5 WAYS TO ENSURE A GOOD JOURNALIST REVIEW FOR YOUR SMALL BUSINESS

Share the Sanity

Share on facebook
Share on google
Share on twitter
Share on linkedin

Reviews from a reputable publication can make or make a business – whether you are a hospitality venue or selling products online. While many professional reviewers aren’t the stiff-upper lip, sharp-tongued snobs we all fear, it often pays to act as if they are.

The truth is that there’s no way to guarantee good reviews; they’re always going to be subjective, and you can only control someone’s experience to a certain extent. But whatever type of business you’re running, whether the press have approached you or vice versa, there are things you can do to stack the odds in your favour.

To get you started, here’s 5 ways to make sure you put your best foot forward:

  1. Pay attention to the reviews you already haveand fix any issues – it may sound obvious but check your other reviews to see what your current customers are saying. If they flag any issues, do whatever it takes to resolve them before you’ve reviewed.
  • Know everything about your reviewer – if you’re lucky enough to know in advance who’s being sent to review you, research them as aggressively as you can. And do the full FBI investigation: learn their blatant likes and dislikes, and what might sweeten their experience. Do they appreciate a hired helicopter to take them home? If so, get a quote for one as soon as you can (I’m joking, kind of).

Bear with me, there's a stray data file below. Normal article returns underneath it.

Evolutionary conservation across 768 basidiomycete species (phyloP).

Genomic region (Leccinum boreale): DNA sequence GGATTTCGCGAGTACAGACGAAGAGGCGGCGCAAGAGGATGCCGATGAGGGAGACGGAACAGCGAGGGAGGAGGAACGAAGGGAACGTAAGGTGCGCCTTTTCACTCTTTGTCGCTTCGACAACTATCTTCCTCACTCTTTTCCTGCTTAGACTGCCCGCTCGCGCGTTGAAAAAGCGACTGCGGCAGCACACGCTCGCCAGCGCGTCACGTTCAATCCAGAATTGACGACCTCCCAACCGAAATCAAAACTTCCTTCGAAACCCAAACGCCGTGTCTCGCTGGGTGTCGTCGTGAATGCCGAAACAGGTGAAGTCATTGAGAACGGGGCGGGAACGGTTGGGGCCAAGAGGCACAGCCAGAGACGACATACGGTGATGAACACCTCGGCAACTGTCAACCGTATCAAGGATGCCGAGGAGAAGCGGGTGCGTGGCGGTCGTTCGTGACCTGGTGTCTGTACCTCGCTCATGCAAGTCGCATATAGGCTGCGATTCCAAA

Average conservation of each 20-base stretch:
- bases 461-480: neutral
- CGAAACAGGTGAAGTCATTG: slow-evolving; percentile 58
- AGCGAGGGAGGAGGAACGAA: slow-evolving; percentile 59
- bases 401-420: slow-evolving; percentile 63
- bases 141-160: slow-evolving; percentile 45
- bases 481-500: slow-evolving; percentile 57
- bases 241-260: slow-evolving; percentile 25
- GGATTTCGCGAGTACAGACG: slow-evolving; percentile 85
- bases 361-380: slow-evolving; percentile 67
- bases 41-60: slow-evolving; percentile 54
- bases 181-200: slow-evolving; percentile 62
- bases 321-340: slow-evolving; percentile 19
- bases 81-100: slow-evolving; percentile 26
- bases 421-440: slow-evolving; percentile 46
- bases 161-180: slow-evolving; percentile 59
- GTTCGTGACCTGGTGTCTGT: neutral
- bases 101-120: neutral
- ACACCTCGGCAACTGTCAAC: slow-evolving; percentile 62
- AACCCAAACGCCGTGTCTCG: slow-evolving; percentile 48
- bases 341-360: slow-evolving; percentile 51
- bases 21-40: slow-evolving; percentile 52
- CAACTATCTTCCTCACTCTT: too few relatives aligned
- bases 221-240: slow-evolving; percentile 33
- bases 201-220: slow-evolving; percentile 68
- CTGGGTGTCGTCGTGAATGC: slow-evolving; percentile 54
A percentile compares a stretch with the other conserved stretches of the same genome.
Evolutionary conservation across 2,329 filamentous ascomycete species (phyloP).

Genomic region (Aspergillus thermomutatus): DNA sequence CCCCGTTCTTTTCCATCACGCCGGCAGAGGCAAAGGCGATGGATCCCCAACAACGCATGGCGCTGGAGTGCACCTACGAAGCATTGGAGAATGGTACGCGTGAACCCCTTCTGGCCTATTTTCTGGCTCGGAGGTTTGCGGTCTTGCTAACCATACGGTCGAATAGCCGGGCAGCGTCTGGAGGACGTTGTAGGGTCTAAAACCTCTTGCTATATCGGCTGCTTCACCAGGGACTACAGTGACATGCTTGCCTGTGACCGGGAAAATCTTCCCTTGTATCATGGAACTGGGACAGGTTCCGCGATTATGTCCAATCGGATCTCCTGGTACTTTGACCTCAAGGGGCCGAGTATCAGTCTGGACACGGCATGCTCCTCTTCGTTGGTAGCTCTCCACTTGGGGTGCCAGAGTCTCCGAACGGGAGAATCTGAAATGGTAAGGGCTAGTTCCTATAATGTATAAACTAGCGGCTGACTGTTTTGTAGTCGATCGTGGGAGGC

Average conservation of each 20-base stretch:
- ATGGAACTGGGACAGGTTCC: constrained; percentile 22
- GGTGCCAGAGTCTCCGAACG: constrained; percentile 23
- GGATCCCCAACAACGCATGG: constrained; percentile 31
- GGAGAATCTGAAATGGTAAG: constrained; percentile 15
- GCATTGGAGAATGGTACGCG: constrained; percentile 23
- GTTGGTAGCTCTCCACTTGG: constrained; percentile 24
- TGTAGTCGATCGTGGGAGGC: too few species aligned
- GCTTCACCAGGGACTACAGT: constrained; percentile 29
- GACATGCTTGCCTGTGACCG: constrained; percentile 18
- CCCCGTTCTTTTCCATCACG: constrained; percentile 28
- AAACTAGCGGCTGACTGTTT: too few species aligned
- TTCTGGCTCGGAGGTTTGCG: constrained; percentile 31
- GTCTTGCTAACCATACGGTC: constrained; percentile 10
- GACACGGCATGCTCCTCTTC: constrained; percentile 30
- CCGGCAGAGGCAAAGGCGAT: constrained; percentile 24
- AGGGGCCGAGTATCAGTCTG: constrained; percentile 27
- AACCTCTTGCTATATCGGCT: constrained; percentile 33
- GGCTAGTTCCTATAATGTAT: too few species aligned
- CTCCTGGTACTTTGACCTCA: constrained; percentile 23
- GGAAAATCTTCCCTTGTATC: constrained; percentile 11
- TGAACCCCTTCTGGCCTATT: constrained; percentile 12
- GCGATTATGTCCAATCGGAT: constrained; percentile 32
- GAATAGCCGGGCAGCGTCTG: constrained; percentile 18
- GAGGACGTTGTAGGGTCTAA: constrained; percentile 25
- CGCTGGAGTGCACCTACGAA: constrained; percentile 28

• Customer service is everything – if you’re a brick and mortar business and you know who’s coming, make sure the staff have seen a photo of them and steer them appropriately. And if you’ve got no idea who is coming or when they’re coming, make sure your staff are paying consistently good attention to every customer (hopefully they are anyway!) If you’re online, make sure they feel special and have an open line to you to ask questions or voice any concerns (better said to you then written up in the review).
  • Don’t smother them – reviewers know all too well when a business is trying too hard to flatter them. Don’t overdo it with endless interruptions and offers; give them moments to themselves while being attentive and pre-emptive of their needs.
  • Don’t chase or demand – naturally enquiry as to when your piece will be published but don’t chase – you’re not buying an advert and a review can easily be pulled. Equally, giving away a service or product doesn’t guarantee anything – so don’t act as though it does.

Lastly, don’t forget to thank you reviewer once your review is published – a little courtesy goes a long way!

Remember, all our PR services are Pay Per Results – reach out to see if we can help you here!

Jordan Baker

CEO